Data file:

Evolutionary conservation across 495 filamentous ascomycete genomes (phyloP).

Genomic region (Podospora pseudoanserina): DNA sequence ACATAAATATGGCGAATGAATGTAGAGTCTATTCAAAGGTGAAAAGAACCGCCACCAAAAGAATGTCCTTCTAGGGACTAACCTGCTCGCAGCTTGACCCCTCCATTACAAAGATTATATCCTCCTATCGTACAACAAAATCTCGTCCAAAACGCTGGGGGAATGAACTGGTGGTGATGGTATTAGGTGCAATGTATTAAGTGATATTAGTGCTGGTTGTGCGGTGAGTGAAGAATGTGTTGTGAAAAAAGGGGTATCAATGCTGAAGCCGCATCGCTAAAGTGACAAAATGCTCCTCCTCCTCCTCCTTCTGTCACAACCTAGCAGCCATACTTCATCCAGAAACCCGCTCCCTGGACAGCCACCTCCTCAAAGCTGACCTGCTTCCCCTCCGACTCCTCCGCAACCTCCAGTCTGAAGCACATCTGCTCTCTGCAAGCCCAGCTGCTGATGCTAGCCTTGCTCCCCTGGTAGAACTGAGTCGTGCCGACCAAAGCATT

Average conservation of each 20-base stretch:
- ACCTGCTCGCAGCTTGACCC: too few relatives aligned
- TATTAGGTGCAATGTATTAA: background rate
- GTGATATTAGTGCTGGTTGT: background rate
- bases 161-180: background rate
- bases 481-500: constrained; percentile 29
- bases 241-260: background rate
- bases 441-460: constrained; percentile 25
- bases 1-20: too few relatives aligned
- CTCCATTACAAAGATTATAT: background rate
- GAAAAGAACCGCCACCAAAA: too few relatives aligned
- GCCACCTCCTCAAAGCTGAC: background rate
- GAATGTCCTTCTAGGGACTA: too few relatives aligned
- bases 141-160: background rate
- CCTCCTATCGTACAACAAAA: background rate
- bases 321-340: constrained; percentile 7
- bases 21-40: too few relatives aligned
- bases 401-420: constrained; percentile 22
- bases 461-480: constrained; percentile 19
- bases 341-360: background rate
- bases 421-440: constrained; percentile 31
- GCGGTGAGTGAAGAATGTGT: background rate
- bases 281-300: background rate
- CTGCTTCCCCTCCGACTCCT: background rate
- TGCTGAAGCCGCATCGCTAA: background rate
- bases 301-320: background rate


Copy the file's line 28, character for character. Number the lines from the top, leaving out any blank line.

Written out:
- bases 301-320: background rate